• Once the location of a mobile device of interest within cell [0074] 202 is known, base station 204 assigns a directional element and a multiplexed channel for communication with the mobile device. The directional element is controlled in dependence of the location of the mobile device to narrowcast the assigned channel in the direction of the mobile device, preferably with limited angular dispersion. Preferably, the directional element is predictively controlled using a present indicator of the mobile device 106, and past indicators of location for that device. Signals for the mobile device are thus limited within a single directional region. As the mobile device moves within the cell, the base station may track the mobile device's location within the cell. The direction of transmission of one or more directional elements may follow the movement of the mobile device, based on current and past locations of the mobile device. Optionally, as the device moves within the cell, communication with the device may be handed off between multiple directional elements. If the mobile device moves into a directional region where use of the assigned channel would interfere with a channel used by another mobile device, communication with the mobile device may be handed-off to another channel at base station 204, to avoid interference. Again, location information of multiple mobile devices known to base station 204 may be used to predict and control handoff.
  • Conveniently, with the increased capacity within cell [0075] 202, multiple conventional channels may be assigned to a single mobile station.
  • Mobile devices, such as mobile device [0076] 106 y (FIG. 6) may optionally include directional transmitters. Transmission of the directional elements may be controlled in dependence on the base station to which data is to be transferred. In this way, transmissions to multiple base stations need not geographically interfere. Similarly, as the geographic space used by such a transmission is limited, interference with other communications on network 100 would be similarly limited.
  • As should now be readily appreciated base stations [0077] 104 (FIG. 2) could easily be modified to include direction transmission elements. Again, base stations 104 so modified could use directional elements to transmit within convention cells or across cells. In this way multiple base stations could communicate with a single mobile base station, each using direction transmitters further controlled in dependence on the location of the base station.
  • Advantageously, use of directional elements in base stations [0078] 104 further reduces the likelihood that wireless signals intended for one device will be received by another device that may be using the same wireless channel. Moreover, use of directional elements further reduces overall RF interference and cross-talk that may be caused by multiple base stations transmitting to a single device across conventional cell boundaries.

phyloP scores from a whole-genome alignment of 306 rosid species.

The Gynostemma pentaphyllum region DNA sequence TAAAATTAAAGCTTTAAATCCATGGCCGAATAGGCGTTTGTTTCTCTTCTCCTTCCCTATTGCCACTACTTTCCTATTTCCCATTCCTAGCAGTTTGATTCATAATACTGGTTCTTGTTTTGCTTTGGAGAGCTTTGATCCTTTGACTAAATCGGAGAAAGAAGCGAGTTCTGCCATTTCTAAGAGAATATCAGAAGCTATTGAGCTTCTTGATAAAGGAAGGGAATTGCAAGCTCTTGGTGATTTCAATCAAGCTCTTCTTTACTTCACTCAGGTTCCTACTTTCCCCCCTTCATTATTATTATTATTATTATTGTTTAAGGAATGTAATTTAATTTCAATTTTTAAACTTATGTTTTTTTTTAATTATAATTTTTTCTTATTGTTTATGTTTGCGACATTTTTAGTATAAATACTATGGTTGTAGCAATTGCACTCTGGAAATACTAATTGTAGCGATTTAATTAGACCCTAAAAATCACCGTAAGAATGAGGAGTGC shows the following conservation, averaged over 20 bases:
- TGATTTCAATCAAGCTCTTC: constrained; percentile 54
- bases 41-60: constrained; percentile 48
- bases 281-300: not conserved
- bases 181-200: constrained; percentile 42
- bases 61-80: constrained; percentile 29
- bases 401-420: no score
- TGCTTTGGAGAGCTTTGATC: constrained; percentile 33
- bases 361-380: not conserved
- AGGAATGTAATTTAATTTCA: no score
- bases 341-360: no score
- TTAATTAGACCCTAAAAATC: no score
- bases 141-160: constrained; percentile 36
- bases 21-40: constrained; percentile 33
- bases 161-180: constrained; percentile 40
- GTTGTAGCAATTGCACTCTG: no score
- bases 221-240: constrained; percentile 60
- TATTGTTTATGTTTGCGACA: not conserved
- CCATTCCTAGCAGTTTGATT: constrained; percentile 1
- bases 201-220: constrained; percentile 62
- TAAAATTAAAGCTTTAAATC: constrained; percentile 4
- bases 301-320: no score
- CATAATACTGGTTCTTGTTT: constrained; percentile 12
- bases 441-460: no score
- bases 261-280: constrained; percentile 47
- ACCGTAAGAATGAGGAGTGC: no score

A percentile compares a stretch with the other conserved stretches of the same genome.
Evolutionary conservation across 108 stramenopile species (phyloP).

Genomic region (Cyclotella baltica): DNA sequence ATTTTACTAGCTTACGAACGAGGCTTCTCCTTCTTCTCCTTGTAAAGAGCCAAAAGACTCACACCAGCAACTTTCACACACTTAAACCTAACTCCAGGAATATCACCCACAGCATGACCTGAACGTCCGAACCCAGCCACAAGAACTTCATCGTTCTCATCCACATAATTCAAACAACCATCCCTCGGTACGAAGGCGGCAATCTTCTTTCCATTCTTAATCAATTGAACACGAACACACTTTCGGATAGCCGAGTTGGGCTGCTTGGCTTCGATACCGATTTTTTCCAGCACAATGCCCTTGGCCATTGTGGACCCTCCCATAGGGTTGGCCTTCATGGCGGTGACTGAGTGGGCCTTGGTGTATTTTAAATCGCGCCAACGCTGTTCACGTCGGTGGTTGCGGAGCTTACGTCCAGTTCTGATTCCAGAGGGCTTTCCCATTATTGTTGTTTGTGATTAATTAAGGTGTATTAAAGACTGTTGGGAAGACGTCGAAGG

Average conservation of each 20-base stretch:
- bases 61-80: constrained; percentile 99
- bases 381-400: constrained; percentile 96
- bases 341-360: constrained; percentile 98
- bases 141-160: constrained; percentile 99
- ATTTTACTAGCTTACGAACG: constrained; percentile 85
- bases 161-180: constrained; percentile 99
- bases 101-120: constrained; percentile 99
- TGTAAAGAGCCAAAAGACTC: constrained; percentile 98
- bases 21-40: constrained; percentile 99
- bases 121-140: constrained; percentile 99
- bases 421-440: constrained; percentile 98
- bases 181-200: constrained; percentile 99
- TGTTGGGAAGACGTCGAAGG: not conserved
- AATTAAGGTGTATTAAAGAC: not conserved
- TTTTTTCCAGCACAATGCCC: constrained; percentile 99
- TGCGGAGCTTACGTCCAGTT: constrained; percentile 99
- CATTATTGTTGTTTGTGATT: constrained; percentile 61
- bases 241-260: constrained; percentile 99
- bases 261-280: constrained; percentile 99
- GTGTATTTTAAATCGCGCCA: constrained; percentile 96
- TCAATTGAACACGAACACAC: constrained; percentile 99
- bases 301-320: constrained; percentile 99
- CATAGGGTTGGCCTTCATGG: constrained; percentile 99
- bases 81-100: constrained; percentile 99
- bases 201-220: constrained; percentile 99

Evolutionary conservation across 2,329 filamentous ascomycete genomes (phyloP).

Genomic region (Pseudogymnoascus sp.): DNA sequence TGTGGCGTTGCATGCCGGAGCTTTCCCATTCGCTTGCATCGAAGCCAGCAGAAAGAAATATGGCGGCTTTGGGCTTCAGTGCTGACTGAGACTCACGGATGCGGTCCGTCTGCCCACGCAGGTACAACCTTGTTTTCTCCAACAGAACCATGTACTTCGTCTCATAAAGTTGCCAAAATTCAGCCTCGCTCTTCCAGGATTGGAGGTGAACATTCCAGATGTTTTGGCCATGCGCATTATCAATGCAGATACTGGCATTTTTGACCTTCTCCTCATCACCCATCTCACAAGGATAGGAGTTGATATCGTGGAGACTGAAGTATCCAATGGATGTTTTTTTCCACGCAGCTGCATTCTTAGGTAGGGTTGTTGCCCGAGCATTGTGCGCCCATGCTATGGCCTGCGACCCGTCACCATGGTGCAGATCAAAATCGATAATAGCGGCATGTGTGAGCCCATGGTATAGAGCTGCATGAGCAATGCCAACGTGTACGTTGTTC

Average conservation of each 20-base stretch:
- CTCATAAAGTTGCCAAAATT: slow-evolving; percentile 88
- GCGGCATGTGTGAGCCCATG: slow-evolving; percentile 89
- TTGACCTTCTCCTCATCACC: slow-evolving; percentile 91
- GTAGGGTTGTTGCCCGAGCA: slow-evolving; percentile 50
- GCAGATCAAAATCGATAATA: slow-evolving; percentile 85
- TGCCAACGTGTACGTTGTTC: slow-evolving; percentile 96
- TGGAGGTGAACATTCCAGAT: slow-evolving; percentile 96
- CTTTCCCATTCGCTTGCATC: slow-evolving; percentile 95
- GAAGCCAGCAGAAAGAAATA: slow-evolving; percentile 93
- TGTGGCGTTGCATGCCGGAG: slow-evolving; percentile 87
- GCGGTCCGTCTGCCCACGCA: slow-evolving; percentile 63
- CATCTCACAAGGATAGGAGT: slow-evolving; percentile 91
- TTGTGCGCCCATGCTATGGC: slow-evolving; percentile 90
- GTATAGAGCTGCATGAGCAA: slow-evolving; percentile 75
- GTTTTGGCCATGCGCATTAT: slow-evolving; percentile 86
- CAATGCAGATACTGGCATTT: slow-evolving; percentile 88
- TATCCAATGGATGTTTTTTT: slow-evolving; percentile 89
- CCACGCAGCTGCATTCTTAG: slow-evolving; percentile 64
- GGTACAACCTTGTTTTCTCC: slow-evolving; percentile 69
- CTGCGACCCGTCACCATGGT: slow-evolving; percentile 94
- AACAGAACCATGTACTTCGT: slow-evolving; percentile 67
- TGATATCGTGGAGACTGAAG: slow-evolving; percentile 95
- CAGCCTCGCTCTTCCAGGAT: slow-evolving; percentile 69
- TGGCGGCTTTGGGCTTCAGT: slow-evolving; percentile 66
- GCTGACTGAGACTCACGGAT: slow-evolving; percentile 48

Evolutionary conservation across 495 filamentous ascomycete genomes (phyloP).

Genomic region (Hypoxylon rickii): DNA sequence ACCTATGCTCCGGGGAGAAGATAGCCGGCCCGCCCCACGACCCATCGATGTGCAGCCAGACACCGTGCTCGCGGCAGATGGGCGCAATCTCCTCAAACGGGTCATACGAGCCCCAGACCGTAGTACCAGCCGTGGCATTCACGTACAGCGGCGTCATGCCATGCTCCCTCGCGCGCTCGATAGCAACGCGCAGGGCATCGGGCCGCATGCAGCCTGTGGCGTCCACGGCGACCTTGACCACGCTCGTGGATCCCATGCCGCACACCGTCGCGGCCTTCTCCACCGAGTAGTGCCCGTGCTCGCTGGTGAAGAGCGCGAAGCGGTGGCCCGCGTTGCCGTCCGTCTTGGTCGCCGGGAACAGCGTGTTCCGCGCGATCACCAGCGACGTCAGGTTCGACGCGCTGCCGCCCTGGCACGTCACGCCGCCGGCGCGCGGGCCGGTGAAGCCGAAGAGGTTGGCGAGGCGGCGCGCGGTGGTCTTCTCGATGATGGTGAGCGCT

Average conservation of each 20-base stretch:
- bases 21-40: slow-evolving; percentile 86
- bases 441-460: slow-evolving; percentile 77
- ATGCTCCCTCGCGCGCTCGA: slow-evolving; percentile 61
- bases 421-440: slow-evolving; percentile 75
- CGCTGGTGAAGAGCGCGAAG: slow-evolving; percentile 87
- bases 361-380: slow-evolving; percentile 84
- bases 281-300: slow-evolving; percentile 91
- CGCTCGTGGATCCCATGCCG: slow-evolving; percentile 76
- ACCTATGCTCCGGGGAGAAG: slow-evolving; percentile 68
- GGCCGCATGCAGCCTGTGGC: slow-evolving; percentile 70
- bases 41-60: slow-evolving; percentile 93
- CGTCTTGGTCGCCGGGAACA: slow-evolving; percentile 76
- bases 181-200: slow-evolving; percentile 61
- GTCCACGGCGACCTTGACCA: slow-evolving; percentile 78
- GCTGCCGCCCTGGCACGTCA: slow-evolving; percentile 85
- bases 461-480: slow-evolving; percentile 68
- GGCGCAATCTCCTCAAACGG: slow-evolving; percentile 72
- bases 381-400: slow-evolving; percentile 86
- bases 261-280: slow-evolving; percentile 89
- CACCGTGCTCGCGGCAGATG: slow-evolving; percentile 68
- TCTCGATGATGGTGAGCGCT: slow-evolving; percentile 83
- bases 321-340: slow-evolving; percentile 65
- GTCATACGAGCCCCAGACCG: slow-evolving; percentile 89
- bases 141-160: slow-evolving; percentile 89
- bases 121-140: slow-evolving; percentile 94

• Base stations [0079] 104, so modified may additionally still control one or more of modulation, coding, power level, encryption, or the like in dependence on mobile station location as previously described. Conveniently, each of these may be controlled independently at each transmitter of each base station 104.
  • As should be appreciated, as base stations [0080] 104 transmit across conventional cell boundaries, the concept of cell within network 100 begins to lose significance. Ideally, a mobile device is serviced by those base stations having sufficient resources for doing so, and being in sufficient geographic proximity. Controlled power levels and directional elements ensure that interference of signals from multiple base stations is limited. This, in turns, allows efficient re-use of physical channels between different spaced base stations and mobile devices.
  • As should now also be appreciated, since the methods exemplary of the present invention may reduce channel interference and improve the signal quality at the receiver, the present invention may be embodied in or across a multitude of wireless environments. Hence, methods exemplary of the present invention may be incorporated in both present and future systems including GSM, IS-95, GPRS, EDGE, 3G systems like WCDMA, CDMA2000, and others. Similarly, such wireless environments need not be cellular. For example, the present invention could be embodied in a wireless local area network. Transmission from wireless access points or routers could be controlled in dependence on the location of local area network receivers (e.g. wireless network interface cards). Aspects of the invention could similarly be embodied in point-to-point wireless radio systems; satellite networks and the like. Similarly, the invention may be combined with fixed line devices to enhance the overall system capabilities. [0081]
  • As another example, predictive call hand-off between base station could take place across multiple networks. Call hand-off could, for example, be predictively set-up to allow handoff from a cellular to a WLAN network. This could thus provide seamless data transfer across multiple networks by reducing the setup time involved in allocating channel resources to the mobile device in the network that it is entering. [0082]